Hosts weekdays at 11 am on Q2 Music
Phil Kline is a composer who makes music in many genres and contexts, from experimental electronics and sound installations to songs, choral, theater, chamber and orchestral music.
Raised in Akron, Ohio, he came to New York to study English Literature and music at Columbia. After graduation, he became part of the downtown New York arts scene: founding the rock band The Del-Byzanteens with Jim Jarmusch and James Nares, collaborating with Nan Goldin on the soundtrack to The Ballad of Sexual Dependency, and playing guitar in the notorious Glenn Branca Ensemble.
His early compositions grew out of his solo performance art and often used boombox tape players as a medium, most notably Bachman’s Warbler for harmonicas and twelve tape loops (1992) and the Christmas piece Unsilent Night, which debuted in the streets of Greenwich Village in 1992 and is now performed annually in dozens of cities around the world. Other compositions include Zippo Songs, a song cycle based on poems Vietnam vets inscribed on their Zippo lighters, The Blue Room and Other Stories, written for string quartet Ethel, and Exquisite Corpses, commissioned by the Bang on a Can All-Stars.
More recent works include the choral mass John the Revelator, written for vocal group Lionheart; a piano sonata, The Long Winter, written for Sarah Cahill; and scores for three evening-length dance pieces by Wally Cardona: Everywhere, Site and Really Real. The sound installation World on a String opened the season at the Krannert Center in Champaign-Urbana, Illinois, in September 2007 and SPACE for string quartet and electronics was performed by Ethel at the gala reopening of Alice Tully Hall in 2009. Kline is currently working on an opera, Tesla in New York, in collaboration with writer-director Jim Jarmusch, and Out Cold, a song cycle for Theo Bleckmann and ACME.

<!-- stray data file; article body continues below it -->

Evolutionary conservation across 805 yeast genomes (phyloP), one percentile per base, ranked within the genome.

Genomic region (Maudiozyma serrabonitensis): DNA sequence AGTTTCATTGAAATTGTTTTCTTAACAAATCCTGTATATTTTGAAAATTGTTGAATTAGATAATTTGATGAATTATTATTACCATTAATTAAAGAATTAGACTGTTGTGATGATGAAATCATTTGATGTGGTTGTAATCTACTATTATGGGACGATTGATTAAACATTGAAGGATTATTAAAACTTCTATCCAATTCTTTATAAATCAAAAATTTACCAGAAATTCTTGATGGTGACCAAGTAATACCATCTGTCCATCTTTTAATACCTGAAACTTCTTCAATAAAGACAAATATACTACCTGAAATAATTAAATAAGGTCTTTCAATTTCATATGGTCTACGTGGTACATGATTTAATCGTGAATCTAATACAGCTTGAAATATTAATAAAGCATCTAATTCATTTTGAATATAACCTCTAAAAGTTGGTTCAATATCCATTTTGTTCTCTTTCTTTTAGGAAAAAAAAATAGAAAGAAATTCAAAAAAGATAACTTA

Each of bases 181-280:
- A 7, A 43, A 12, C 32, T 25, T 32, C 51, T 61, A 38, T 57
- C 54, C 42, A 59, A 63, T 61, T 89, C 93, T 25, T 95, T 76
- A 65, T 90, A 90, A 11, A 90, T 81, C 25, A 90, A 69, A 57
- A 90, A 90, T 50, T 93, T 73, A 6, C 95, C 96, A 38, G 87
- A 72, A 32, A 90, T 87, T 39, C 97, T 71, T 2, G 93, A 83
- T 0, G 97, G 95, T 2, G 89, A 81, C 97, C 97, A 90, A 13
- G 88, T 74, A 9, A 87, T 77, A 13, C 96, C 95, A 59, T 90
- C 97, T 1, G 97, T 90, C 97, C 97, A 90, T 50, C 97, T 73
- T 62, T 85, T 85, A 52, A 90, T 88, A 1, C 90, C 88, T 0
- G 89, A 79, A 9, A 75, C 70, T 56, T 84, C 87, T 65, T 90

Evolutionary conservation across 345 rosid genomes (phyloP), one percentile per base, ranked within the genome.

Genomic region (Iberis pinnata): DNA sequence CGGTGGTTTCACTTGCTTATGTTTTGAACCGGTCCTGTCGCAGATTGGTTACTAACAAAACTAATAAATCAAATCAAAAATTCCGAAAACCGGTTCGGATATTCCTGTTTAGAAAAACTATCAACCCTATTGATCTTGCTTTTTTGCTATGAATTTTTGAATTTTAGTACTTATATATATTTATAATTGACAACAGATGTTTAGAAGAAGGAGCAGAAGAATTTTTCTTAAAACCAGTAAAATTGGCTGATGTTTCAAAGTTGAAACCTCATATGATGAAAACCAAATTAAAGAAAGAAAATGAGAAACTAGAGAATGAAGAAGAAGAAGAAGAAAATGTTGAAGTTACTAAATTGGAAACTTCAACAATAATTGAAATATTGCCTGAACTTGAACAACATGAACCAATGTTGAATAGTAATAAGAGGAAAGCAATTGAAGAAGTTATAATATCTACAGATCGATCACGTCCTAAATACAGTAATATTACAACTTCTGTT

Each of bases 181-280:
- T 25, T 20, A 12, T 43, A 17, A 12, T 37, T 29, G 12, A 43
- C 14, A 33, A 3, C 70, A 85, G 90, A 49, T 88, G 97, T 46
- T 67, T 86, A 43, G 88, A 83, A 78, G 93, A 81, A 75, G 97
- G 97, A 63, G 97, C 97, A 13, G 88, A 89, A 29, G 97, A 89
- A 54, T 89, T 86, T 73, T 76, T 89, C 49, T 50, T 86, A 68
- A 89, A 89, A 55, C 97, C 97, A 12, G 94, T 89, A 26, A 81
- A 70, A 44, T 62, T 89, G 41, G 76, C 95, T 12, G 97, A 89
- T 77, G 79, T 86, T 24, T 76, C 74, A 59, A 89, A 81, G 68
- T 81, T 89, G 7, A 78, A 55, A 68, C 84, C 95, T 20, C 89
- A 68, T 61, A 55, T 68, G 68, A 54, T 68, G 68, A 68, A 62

Monday, October 20, 2014
Monday, July 21, 2014
Monday, July 14, 2014
Thursday, June 12, 2014
Composer Per Nørgård has received a hefty prize from the New York Philharmonic: a $200,000 cash award, a commission to compose a new work for the orchestra.
Monday, April 07, 2014
Louis Andriessen has exerted a vital influence on American music over in the last few decades. Of course he’s Dutch and has stayed close to home most of his career, but the strength of his convictions and principles have traveled well.
Wednesday, October 23, 2013
Monday, August 26, 2013
Friday, August 02, 2013
This Friday, from 11am to 1pm, join guest host Sebastián Zubieta, as we remember the music of Carlos Chávez, the most famous Mexican composer of the past century, who died 35 years ago this day.
Monday, May 20, 2013
Monday, April 22, 2013
Monday, January 28, 2013
Monday, October 22, 2012
Claude Debussy (1862-1918) and Pierre Boulez (1925-): Two great French composers, one at each end of the continuum of twentieth century music. Debussy would typically be characterized as the more sensual and accessible, Boulez the colder and more forbidding, the hard-line modernist, but a little listening demonstrates their connections.